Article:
Physician burnout and clinician burnout is a real thing. Part of the resistance when advocating for Direct is that clinicians were anxious that the number of messages coming into their inbox would increase. The Sutter team worked on systems and processes that would help drive the Direct messages to the right place including adopting a facility/organization-level Direct address specific for referrals.
“The Sutter Specialty Network has been able to demystify the referral process via Direct.”
With a matrixed organization like Sutter Health, offices find it difficult to navigate through their system. Through Direct they can navigate through messages from diverse senders and look at the intricacies of them and transport it to the appropriate place.
Kat first finds a trading partner, then figures out whether or not they are on a Direct-enabled EHR. Then it starts with testing, one of the most intimidating parts. After testing, it is just a simple workflow of what both parties expect to see happen with the referral once it is facilitated. Then the exciting part is watching that number continue to grow as people spread that process throughout organizations.
As the referral process has made its’ way into the masses, there are two parallel tracks. The first track is a traditional Direct message that happens seamlessly in the background. Then there is the referral process discussed today that is more traditional and somewhat manual. The manual part also has had some challenges. The initial payload with the traditional CCDA might not include some of the things that you need to fill that referral. You have two options to overcome those barriers: work with your partner and figure out if they are amenable to changing the structure of their CCDA or create augmented documentation that contains non-discrete data put into a PDF or some type of image to allow you to facilitate the referral without a fax machine or phone calls.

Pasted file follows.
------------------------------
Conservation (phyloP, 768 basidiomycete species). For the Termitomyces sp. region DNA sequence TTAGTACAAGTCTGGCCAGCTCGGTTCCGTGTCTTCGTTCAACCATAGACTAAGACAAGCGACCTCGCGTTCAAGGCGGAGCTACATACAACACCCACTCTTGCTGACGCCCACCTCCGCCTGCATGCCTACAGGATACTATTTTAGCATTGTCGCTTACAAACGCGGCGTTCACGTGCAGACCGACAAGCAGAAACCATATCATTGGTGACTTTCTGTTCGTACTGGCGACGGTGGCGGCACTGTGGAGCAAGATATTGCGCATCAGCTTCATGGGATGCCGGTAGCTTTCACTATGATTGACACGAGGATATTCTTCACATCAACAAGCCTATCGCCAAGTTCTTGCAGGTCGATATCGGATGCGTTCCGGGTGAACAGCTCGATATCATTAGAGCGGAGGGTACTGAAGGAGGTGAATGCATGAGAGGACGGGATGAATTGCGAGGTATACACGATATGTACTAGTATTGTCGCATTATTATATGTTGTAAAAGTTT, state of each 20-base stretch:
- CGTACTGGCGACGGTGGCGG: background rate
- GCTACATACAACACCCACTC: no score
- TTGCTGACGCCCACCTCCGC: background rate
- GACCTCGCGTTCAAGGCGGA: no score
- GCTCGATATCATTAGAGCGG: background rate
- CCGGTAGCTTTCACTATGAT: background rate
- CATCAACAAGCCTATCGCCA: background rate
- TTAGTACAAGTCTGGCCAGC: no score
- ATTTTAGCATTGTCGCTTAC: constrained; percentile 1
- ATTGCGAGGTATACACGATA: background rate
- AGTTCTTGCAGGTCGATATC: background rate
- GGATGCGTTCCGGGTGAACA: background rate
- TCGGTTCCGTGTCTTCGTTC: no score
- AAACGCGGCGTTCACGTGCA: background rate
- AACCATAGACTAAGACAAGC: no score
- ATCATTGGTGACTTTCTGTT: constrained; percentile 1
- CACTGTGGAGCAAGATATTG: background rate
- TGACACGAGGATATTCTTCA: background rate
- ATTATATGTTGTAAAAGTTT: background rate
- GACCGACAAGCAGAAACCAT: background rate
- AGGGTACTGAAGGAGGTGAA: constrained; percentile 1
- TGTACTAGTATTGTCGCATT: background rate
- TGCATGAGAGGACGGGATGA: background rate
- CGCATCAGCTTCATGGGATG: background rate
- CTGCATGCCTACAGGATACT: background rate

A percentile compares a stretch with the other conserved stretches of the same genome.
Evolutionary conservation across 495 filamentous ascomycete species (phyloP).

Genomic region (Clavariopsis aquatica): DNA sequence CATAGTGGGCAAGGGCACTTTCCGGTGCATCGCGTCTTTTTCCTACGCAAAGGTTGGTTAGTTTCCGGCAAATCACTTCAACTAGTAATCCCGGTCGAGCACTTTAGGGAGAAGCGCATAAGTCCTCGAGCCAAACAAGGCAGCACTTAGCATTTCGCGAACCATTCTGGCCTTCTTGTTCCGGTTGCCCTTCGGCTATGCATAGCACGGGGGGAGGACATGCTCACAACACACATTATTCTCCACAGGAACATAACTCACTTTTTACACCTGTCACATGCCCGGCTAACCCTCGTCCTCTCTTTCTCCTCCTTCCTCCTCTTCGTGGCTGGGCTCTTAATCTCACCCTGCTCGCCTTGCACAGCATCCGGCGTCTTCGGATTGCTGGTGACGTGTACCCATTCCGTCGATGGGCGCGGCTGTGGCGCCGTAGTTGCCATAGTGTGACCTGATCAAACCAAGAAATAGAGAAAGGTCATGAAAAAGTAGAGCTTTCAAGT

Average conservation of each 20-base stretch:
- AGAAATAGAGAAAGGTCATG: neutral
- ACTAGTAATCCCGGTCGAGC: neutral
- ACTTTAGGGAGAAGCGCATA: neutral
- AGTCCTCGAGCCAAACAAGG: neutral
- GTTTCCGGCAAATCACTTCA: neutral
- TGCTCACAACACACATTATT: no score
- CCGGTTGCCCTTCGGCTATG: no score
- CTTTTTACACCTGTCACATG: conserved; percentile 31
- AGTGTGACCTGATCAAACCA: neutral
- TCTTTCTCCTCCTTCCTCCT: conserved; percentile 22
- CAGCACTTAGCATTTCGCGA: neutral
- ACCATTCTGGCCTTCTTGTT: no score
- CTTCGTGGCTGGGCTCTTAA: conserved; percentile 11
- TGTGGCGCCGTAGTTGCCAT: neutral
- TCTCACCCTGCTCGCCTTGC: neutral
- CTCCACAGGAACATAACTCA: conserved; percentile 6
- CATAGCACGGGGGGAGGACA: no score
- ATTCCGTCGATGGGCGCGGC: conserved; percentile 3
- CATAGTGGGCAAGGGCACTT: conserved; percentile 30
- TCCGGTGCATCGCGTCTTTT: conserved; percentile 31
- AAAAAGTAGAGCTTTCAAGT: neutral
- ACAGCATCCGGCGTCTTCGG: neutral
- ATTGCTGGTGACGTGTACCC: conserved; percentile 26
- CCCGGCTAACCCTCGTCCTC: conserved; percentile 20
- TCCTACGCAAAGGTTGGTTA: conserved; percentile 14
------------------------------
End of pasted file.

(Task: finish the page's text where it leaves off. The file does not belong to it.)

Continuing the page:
“A lot of people are afraid to use the technology because they think they are going to do something wrong.”
There is a barrier in the technology itself. This is one of those things where the more we demystify the process and demystify what happens when you send a Direct Message, the more people will start to utilize it.
Having somebody who can represent the clinical aspect on the team is important. Forming a multidisciplinary team is important to a successful interoperability team. They work together to not only exchange information but also to understand what happens when information is exchanged.
“When you have multiple folks at the table solving for leveraging Direct, you have the ability to reduce costs in your healthcare delivery system while at the same time efficiently taking care of the patients.”
Thank you to the Interop Heroes at Sutter Health for sharing their experience and perspective with us!
Learn more about the Interoperability Hero Initiative and check out our first class of Interoperability Heroes!
This post was contributed by Cora Bauman.